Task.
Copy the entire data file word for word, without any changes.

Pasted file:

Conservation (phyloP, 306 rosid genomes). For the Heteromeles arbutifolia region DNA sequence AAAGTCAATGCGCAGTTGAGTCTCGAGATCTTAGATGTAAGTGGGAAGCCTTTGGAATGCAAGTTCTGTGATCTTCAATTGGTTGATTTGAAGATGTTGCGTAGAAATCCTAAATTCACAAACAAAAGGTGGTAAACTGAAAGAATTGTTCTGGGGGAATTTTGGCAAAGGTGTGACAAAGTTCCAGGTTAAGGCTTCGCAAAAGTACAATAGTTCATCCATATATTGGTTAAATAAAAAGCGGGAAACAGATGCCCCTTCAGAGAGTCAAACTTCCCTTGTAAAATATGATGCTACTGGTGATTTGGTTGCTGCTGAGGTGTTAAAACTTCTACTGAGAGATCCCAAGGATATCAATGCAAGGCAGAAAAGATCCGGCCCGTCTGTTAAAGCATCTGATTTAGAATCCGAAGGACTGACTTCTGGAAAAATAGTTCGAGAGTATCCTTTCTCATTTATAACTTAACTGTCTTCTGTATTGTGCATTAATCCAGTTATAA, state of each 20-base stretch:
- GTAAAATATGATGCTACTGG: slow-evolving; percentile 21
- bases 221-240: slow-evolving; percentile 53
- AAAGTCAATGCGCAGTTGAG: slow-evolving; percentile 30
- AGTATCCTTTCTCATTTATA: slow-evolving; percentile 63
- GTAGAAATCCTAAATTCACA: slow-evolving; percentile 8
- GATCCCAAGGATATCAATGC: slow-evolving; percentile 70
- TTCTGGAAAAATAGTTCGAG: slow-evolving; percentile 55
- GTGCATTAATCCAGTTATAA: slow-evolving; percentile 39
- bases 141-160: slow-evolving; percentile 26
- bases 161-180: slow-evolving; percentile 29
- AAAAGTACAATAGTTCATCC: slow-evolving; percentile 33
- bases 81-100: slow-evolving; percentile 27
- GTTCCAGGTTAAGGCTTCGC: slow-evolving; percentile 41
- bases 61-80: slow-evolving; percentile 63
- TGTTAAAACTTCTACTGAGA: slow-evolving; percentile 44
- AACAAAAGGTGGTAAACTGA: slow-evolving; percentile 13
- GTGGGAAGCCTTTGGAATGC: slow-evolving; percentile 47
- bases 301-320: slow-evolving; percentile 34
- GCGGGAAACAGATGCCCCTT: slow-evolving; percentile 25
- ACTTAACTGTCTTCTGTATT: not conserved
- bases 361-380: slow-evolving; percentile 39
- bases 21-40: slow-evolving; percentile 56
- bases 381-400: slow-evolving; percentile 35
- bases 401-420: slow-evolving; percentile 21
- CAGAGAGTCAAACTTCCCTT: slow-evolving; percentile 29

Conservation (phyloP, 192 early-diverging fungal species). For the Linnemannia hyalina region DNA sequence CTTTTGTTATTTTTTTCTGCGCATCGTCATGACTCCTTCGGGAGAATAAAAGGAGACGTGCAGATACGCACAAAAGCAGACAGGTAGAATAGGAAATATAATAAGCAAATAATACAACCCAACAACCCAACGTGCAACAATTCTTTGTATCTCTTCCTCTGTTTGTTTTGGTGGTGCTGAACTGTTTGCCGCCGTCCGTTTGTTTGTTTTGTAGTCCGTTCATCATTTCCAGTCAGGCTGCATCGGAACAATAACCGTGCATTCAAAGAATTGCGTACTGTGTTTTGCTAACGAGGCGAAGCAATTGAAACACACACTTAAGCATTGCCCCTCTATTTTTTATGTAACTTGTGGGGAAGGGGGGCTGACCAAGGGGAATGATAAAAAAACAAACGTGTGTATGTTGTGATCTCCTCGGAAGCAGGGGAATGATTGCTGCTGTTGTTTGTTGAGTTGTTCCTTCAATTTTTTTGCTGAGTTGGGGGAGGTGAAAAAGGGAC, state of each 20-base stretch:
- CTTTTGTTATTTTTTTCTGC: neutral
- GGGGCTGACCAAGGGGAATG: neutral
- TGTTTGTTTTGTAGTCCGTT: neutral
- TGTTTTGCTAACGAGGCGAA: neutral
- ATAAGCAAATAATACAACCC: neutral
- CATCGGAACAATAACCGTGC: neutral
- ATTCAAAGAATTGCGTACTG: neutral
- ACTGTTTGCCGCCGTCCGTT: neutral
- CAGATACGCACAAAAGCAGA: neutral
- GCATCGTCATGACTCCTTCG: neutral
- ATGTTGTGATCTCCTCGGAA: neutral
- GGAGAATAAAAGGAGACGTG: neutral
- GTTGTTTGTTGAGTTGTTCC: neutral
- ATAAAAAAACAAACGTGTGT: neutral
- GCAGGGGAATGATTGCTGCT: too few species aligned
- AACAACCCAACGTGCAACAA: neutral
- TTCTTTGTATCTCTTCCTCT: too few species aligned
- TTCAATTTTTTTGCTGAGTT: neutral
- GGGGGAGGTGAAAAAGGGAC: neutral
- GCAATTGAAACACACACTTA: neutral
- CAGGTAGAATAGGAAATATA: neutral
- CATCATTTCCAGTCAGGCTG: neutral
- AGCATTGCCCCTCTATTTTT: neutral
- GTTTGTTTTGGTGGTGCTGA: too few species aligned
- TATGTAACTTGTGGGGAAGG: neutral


Conservation (phyloP, 306 rosid genomes). For the Heteromeles arbutifolia region DNA sequence AAAGTCAATGCGCAGTTGAGTCTCGAGATCTTAGATGTAAGTGGGAAGCCTTTGGAATGCAAGTTCTGTGATCTTCAATTGGTTGATTTGAAGATGTTGCGTAGAAATCCTAAATTCACAAACAAAAGGTGGTAAACTGAAAGAATTGTTCTGGGGGAATTTTGGCAAAGGTGTGACAAAGTTCCAGGTTAAGGCTTCGCAAAAGTACAATAGTTCATCCATATATTGGTTAAATAAAAAGCGGGAAACAGATGCCCCTTCAGAGAGTCAAACTTCCCTTGTAAAATATGATGCTACTGGTGATTTGGTTGCTGCTGAGGTGTTAAAACTTCTACTGAGAGATCCCAAGGATATCAATGCAAGGCAGAAAAGATCCGGCCCGTCTGTTAAAGCATCTGATTTAGAATCCGAAGGACTGACTTCTGGAAAAATAGTTCGAGAGTATCCTTTCTCATTTATAACTTAACTGTCTTCTGTATTGTGCATTAATCCAGTTATAA, state of each 20-base stretch:
- GTAAAATATGATGCTACTGG: slow-evolving; percentile 21
- bases 221-240: slow-evolving; percentile 53
- AAAGTCAATGCGCAGTTGAG: slow-evolving; percentile 30
- AGTATCCTTTCTCATTTATA: slow-evolving; percentile 63
- GTAGAAATCCTAAATTCACA: slow-evolving; percentile 8
- GATCCCAAGGATATCAATGC: slow-evolving; percentile 70
- TTCTGGAAAAATAGTTCGAG: slow-evolving; percentile 55
- GTGCATTAATCCAGTTATAA: slow-evolving; percentile 39
- bases 141-160: slow-evolving; percentile 26
- bases 161-180: slow-evolving; percentile 29
- AAAAGTACAATAGTTCATCC: slow-evolving; percentile 33
- bases 81-100: slow-evolving; percentile 27
- GTTCCAGGTTAAGGCTTCGC: slow-evolving; percentile 41
- bases 61-80: slow-evolving; percentile 63
- TGTTAAAACTTCTACTGAGA: slow-evolving; percentile 44
- AACAAAAGGTGGTAAACTGA: slow-evolving; percentile 13
- GTGGGAAGCCTTTGGAATGC: slow-evolving; percentile 47
- bases 301-320: slow-evolving; percentile 34
- GCGGGAAACAGATGCCCCTT: slow-evolving; percentile 25
- ACTTAACTGTCTTCTGTATT: not conserved
- bases 361-380: slow-evolving; percentile 39
- bases 21-40: slow-evolving; percentile 56
- bases 381-400: slow-evolving; percentile 35
- bases 401-420: slow-evolving; percentile 21
- CAGAGAGTCAAACTTCCCTT: slow-evolving; percentile 29

Conservation (phyloP, 192 early-diverging fungal species). For the Linnemannia hyalina region DNA sequence CTTTTGTTATTTTTTTCTGCGCATCGTCATGACTCCTTCGGGAGAATAAAAGGAGACGTGCAGATACGCACAAAAGCAGACAGGTAGAATAGGAAATATAATAAGCAAATAATACAACCCAACAACCCAACGTGCAACAATTCTTTGTATCTCTTCCTCTGTTTGTTTTGGTGGTGCTGAACTGTTTGCCGCCGTCCGTTTGTTTGTTTTGTAGTCCGTTCATCATTTCCAGTCAGGCTGCATCGGAACAATAACCGTGCATTCAAAGAATTGCGTACTGTGTTTTGCTAACGAGGCGAAGCAATTGAAACACACACTTAAGCATTGCCCCTCTATTTTTTATGTAACTTGTGGGGAAGGGGGGCTGACCAAGGGGAATGATAAAAAAACAAACGTGTGTATGTTGTGATCTCCTCGGAAGCAGGGGAATGATTGCTGCTGTTGTTTGTTGAGTTGTTCCTTCAATTTTTTTGCTGAGTTGGGGGAGGTGAAAAAGGGAC, state of each 20-base stretch:
- CTTTTGTTATTTTTTTCTGC: neutral
- GGGGCTGACCAAGGGGAATG: neutral
- TGTTTGTTTTGTAGTCCGTT: neutral
- TGTTTTGCTAACGAGGCGAA: neutral
- ATAAGCAAATAATACAACCC: neutral
- CATCGGAACAATAACCGTGC: neutral
- ATTCAAAGAATTGCGTACTG: neutral
- ACTGTTTGCCGCCGTCCGTT: neutral
- CAGATACGCACAAAAGCAGA: neutral
- GCATCGTCATGACTCCTTCG: neutral
- ATGTTGTGATCTCCTCGGAA: neutral
- GGAGAATAAAAGGAGACGTG: neutral
- GTTGTTTGTTGAGTTGTTCC: neutral
- ATAAAAAAACAAACGTGTGT: neutral
- GCAGGGGAATGATTGCTGCT: too few species aligned
- AACAACCCAACGTGCAACAA: neutral
- TTCTTTGTATCTCTTCCTCT: too few species aligned
- TTCAATTTTTTTGCTGAGTT: neutral
- GGGGGAGGTGAAAAAGGGAC: neutral
- GCAATTGAAACACACACTTA: neutral
- CAGGTAGAATAGGAAATATA: neutral
- CATCATTTCCAGTCAGGCTG: neutral
- AGCATTGCCCCTCTATTTTT: neutral
- GTTTGTTTTGGTGGTGCTGA: too few species aligned
- TATGTAACTTGTGGGGAAGG: neutral